North Carolina has made national news in the past few months over a case of two teenagers sexting nude photos to each other in area near Raleigh. The teenagers were boyfriend and girlfriend and they knowingly and consensually took these photos of themselves and sent them to each other. The result? Each was charged with five felony counts of sexual exploitation of a minor – one count for each picture taken of themselves. In this case, the teens were considered both the victim and the perpetrator and they were charges as adults, as North Carolina is one of only two states in the country that treats defendants aged 16 and above as adults in the criminal court system. The charges, had the teens been found guilty, would have resulted in them being placed on the sex offender registry.
This case has caused outrage and fear among patents, as children don’t understand the consequences of sending inappropriate images to each other, specifically when it’s consensual. So does the punishment in these cases fit the crime? The very simple answer is no.
Many of North Carolina’s laws are antiquated, and some of the sex offender laws are no different. They have not been reconsidered for today’s social media culture. And the fact that children under the age of 18 are treated as adults in the criminal court system? Well, there’s an entire tome to be written about that. It seems patently unfair for a child not to be able to vote or make decisions without parental consent, yet to be able to be charged criminally as an adult at the age of 16 or 17.
While children certainly need to be taught about the dangers of leaving behind online footprints, the notion that two consenting teenagers sending pictures to each other would result in criminal charges of any sort is asinine. First, it wasn’t just two teenagers taking pictures of each other and sending them to each other, it was two teenagers, in a relationship, taking pictures of themselves, and sending those pictures to the other. Had they been 18 or older doing this, there would be no crime in question, so why is this a crime when they are 16?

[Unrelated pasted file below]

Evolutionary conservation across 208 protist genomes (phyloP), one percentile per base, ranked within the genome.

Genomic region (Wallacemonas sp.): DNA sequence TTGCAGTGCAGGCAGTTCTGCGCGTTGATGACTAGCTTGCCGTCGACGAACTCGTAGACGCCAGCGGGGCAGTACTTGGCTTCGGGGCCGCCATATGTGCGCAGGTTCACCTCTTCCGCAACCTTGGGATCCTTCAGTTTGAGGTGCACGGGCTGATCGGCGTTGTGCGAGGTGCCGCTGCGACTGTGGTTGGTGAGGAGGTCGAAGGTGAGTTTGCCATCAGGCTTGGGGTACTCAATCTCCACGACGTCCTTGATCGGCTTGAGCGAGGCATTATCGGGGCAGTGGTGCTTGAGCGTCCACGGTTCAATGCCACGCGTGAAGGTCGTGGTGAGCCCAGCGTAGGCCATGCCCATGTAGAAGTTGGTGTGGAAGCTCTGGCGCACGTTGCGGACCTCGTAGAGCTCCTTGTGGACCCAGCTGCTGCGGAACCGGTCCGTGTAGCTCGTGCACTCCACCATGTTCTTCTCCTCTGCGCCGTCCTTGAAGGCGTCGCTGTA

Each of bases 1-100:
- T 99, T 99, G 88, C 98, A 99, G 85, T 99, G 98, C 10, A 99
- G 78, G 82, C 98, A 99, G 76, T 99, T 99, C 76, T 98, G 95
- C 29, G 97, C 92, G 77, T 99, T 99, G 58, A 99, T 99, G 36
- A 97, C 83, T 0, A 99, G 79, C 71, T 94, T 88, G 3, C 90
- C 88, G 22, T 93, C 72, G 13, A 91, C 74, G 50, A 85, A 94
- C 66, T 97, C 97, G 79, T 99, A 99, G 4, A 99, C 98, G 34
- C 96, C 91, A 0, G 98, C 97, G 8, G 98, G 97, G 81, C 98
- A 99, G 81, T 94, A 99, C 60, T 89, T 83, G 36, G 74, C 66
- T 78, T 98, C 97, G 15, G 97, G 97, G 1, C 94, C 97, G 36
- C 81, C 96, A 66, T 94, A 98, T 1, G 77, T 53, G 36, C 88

Now, if some factors were different, potentially there would be cause for concern. For example, if:
- one teenager was taking pictures of the other without consent
- the pictures were being sent to other people
- the pictures were being published
- one of the people taking or receiving pictures is aged 18 or above
then, I could see the potential of a crime having been committed. (For the record, I think the last bullet has to be evaluated on a case-by-case basis. If it’s an 18 year old and the people in question are in a relationship, that would be vastly different than one of the parties being 40 years old.) But even in one of those scenarios, I would hope that law enforcement would carefully evaluate the situation to determine if there was clear intent to break a sex crimes law. A sex crime allegation is incredibly serious, especially when the crime requires placement on a sex offender registry. In the particular case being referenced above, the cases were resolved by the teens entering into a first offender’s program that will allow the charges to be dismissed and expunged, but in my mind, no crime was committed and they never should have been charged in the first place.
But let’s think about the consequences if this were not the outcome. Let’s say that these teens were convicted of what they were charged with. Here would be the impacts:
- They would be convicted felons for the rest of their lives
- They would be unlikely to be able to get into a good college, if any at all
- They wouldn’t be eligible for financial aid for college
- They potentially wouldn’t be able to be within a certain distance of children, including near schools, playgrounds, or churches
- They wouldn’t be able to rent an apartment in many cases
- They wouldn’t be able to get good jobs
- They would be branded for life as a sex offender
Any time some hears the term “sex offender” we immediately think of a rapist or child molester. If the teens were convicted of this, people would automatically assume that this were there crime – not that they sent nude selfies to each other while in a relationship.
I’m not trying to downplay the fact that these kids sent inappropriate pictures to each other as no big deal. But I would suspect that in this day and age, the majority of American teenagers have done something to this effect. Should they be labeled lifelong felons? Of course, no.
This case highlights the inflexibility in law enforcement in making the decision to charge these teenagers at all and the voracity of the District Attorney’s office to decide to proceed with the charges. Yes, they were offered a first offender’s program with the opportunity for dismissal and expungement, but I think the charges should have been dropped all together, perhaps with an admonishment.
Parents, my views don’t change how the laws are currently written, how law enforcement investigates and criminally charges, and how the District Attorney prosecutes. So let your kids know not just that they shouldn’t be sexting because perhaps you think it’s inappropriate or all of the consequences of those pictures leaving an online footprint, but because there are life long potentially criminal court impacts.